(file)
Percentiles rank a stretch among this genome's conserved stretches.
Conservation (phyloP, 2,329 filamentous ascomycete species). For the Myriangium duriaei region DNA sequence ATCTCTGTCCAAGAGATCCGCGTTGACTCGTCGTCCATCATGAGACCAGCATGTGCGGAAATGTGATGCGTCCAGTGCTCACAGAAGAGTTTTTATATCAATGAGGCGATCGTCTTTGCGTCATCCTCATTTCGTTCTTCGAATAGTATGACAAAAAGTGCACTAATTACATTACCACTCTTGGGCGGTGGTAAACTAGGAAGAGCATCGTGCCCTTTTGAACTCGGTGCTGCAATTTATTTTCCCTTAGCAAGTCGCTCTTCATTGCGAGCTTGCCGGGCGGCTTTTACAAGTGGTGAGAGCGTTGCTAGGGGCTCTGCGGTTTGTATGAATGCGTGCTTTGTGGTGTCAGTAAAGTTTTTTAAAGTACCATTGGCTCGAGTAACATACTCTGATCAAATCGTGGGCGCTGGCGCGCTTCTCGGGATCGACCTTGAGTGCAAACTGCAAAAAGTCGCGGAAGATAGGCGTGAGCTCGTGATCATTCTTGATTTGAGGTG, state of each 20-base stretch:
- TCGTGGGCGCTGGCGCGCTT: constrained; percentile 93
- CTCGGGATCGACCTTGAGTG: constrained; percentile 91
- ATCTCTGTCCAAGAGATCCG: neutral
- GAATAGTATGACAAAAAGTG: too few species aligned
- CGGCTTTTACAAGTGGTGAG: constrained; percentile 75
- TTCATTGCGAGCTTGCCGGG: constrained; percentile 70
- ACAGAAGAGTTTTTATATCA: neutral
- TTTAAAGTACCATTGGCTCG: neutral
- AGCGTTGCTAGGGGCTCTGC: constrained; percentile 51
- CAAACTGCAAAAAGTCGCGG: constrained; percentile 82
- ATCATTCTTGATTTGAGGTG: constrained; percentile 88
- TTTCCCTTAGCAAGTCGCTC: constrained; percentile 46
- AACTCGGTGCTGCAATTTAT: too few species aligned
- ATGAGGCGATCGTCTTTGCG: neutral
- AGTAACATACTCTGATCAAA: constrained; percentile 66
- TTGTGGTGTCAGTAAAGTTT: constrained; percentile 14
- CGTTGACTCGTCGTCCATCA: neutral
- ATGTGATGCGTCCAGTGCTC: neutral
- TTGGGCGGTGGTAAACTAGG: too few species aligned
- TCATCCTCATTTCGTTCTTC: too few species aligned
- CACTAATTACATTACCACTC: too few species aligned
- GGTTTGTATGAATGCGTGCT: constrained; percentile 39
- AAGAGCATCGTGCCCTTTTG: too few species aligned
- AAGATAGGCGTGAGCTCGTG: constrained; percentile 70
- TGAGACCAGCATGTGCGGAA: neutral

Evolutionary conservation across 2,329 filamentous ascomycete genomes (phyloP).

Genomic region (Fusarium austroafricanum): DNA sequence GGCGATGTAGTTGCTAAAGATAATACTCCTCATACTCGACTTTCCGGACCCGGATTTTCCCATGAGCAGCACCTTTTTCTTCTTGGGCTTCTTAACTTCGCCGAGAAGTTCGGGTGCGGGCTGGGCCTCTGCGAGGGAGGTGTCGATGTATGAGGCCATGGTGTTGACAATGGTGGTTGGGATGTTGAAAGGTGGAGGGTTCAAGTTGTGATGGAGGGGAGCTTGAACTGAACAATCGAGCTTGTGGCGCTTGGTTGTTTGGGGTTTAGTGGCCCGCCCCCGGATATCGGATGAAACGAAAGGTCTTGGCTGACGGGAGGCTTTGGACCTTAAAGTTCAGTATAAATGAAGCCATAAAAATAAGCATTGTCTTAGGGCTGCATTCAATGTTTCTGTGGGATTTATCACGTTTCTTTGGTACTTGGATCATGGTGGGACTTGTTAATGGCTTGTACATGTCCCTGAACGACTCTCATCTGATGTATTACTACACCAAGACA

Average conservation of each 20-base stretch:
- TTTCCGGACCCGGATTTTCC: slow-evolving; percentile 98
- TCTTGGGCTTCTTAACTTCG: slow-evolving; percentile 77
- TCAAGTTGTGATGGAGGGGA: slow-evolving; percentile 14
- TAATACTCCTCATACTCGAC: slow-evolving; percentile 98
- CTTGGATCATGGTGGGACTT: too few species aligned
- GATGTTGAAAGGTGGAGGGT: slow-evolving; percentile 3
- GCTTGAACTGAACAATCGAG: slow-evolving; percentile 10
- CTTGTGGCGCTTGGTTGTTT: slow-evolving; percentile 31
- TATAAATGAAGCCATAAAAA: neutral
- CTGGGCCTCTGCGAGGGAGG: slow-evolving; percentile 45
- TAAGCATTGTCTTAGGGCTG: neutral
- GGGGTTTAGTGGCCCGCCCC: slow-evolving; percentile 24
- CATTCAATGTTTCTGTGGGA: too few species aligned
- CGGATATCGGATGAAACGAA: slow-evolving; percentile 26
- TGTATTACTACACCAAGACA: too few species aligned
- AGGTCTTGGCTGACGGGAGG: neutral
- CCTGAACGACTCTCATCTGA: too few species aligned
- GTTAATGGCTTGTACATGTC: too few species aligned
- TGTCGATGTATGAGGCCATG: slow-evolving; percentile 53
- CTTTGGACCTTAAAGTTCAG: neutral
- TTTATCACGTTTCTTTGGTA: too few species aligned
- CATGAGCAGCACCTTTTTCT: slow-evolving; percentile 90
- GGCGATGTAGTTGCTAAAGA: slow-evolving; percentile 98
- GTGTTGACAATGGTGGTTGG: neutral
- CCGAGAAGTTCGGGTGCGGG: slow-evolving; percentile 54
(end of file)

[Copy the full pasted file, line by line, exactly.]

Percentiles rank a stretch among this genome's conserved stretches.
Conservation (phyloP, 2,329 filamentous ascomycete species). For the Myriangium duriaei region DNA sequence ATCTCTGTCCAAGAGATCCGCGTTGACTCGTCGTCCATCATGAGACCAGCATGTGCGGAAATGTGATGCGTCCAGTGCTCACAGAAGAGTTTTTATATCAATGAGGCGATCGTCTTTGCGTCATCCTCATTTCGTTCTTCGAATAGTATGACAAAAAGTGCACTAATTACATTACCACTCTTGGGCGGTGGTAAACTAGGAAGAGCATCGTGCCCTTTTGAACTCGGTGCTGCAATTTATTTTCCCTTAGCAAGTCGCTCTTCATTGCGAGCTTGCCGGGCGGCTTTTACAAGTGGTGAGAGCGTTGCTAGGGGCTCTGCGGTTTGTATGAATGCGTGCTTTGTGGTGTCAGTAAAGTTTTTTAAAGTACCATTGGCTCGAGTAACATACTCTGATCAAATCGTGGGCGCTGGCGCGCTTCTCGGGATCGACCTTGAGTGCAAACTGCAAAAAGTCGCGGAAGATAGGCGTGAGCTCGTGATCATTCTTGATTTGAGGTG, state of each 20-base stretch:
- TCGTGGGCGCTGGCGCGCTT: constrained; percentile 93
- CTCGGGATCGACCTTGAGTG: constrained; percentile 91
- ATCTCTGTCCAAGAGATCCG: neutral
- GAATAGTATGACAAAAAGTG: too few species aligned
- CGGCTTTTACAAGTGGTGAG: constrained; percentile 75
- TTCATTGCGAGCTTGCCGGG: constrained; percentile 70
- ACAGAAGAGTTTTTATATCA: neutral
- TTTAAAGTACCATTGGCTCG: neutral
- AGCGTTGCTAGGGGCTCTGC: constrained; percentile 51
- CAAACTGCAAAAAGTCGCGG: constrained; percentile 82
- ATCATTCTTGATTTGAGGTG: constrained; percentile 88
- TTTCCCTTAGCAAGTCGCTC: constrained; percentile 46
- AACTCGGTGCTGCAATTTAT: too few species aligned
- ATGAGGCGATCGTCTTTGCG: neutral
- AGTAACATACTCTGATCAAA: constrained; percentile 66
- TTGTGGTGTCAGTAAAGTTT: constrained; percentile 14
- CGTTGACTCGTCGTCCATCA: neutral
- ATGTGATGCGTCCAGTGCTC: neutral
- TTGGGCGGTGGTAAACTAGG: too few species aligned
- TCATCCTCATTTCGTTCTTC: too few species aligned
- CACTAATTACATTACCACTC: too few species aligned
- GGTTTGTATGAATGCGTGCT: constrained; percentile 39
- AAGAGCATCGTGCCCTTTTG: too few species aligned
- AAGATAGGCGTGAGCTCGTG: constrained; percentile 70
- TGAGACCAGCATGTGCGGAA: neutral

Evolutionary conservation across 2,329 filamentous ascomycete genomes (phyloP).

Genomic region (Fusarium austroafricanum): DNA sequence GGCGATGTAGTTGCTAAAGATAATACTCCTCATACTCGACTTTCCGGACCCGGATTTTCCCATGAGCAGCACCTTTTTCTTCTTGGGCTTCTTAACTTCGCCGAGAAGTTCGGGTGCGGGCTGGGCCTCTGCGAGGGAGGTGTCGATGTATGAGGCCATGGTGTTGACAATGGTGGTTGGGATGTTGAAAGGTGGAGGGTTCAAGTTGTGATGGAGGGGAGCTTGAACTGAACAATCGAGCTTGTGGCGCTTGGTTGTTTGGGGTTTAGTGGCCCGCCCCCGGATATCGGATGAAACGAAAGGTCTTGGCTGACGGGAGGCTTTGGACCTTAAAGTTCAGTATAAATGAAGCCATAAAAATAAGCATTGTCTTAGGGCTGCATTCAATGTTTCTGTGGGATTTATCACGTTTCTTTGGTACTTGGATCATGGTGGGACTTGTTAATGGCTTGTACATGTCCCTGAACGACTCTCATCTGATGTATTACTACACCAAGACA

Average conservation of each 20-base stretch:
- TTTCCGGACCCGGATTTTCC: slow-evolving; percentile 98
- TCTTGGGCTTCTTAACTTCG: slow-evolving; percentile 77
- TCAAGTTGTGATGGAGGGGA: slow-evolving; percentile 14
- TAATACTCCTCATACTCGAC: slow-evolving; percentile 98
- CTTGGATCATGGTGGGACTT: too few species aligned
- GATGTTGAAAGGTGGAGGGT: slow-evolving; percentile 3
- GCTTGAACTGAACAATCGAG: slow-evolving; percentile 10
- CTTGTGGCGCTTGGTTGTTT: slow-evolving; percentile 31
- TATAAATGAAGCCATAAAAA: neutral
- CTGGGCCTCTGCGAGGGAGG: slow-evolving; percentile 45
- TAAGCATTGTCTTAGGGCTG: neutral
- GGGGTTTAGTGGCCCGCCCC: slow-evolving; percentile 24
- CATTCAATGTTTCTGTGGGA: too few species aligned
- CGGATATCGGATGAAACGAA: slow-evolving; percentile 26
- TGTATTACTACACCAAGACA: too few species aligned
- AGGTCTTGGCTGACGGGAGG: neutral
- CCTGAACGACTCTCATCTGA: too few species aligned
- GTTAATGGCTTGTACATGTC: too few species aligned
- TGTCGATGTATGAGGCCATG: slow-evolving; percentile 53
- CTTTGGACCTTAAAGTTCAG: neutral
- TTTATCACGTTTCTTTGGTA: too few species aligned
- CATGAGCAGCACCTTTTTCT: slow-evolving; percentile 90
- GGCGATGTAGTTGCTAAAGA: slow-evolving; percentile 98
- GTGTTGACAATGGTGGTTGG: neutral
- CCGAGAAGTTCGGGTGCGGG: slow-evolving; percentile 54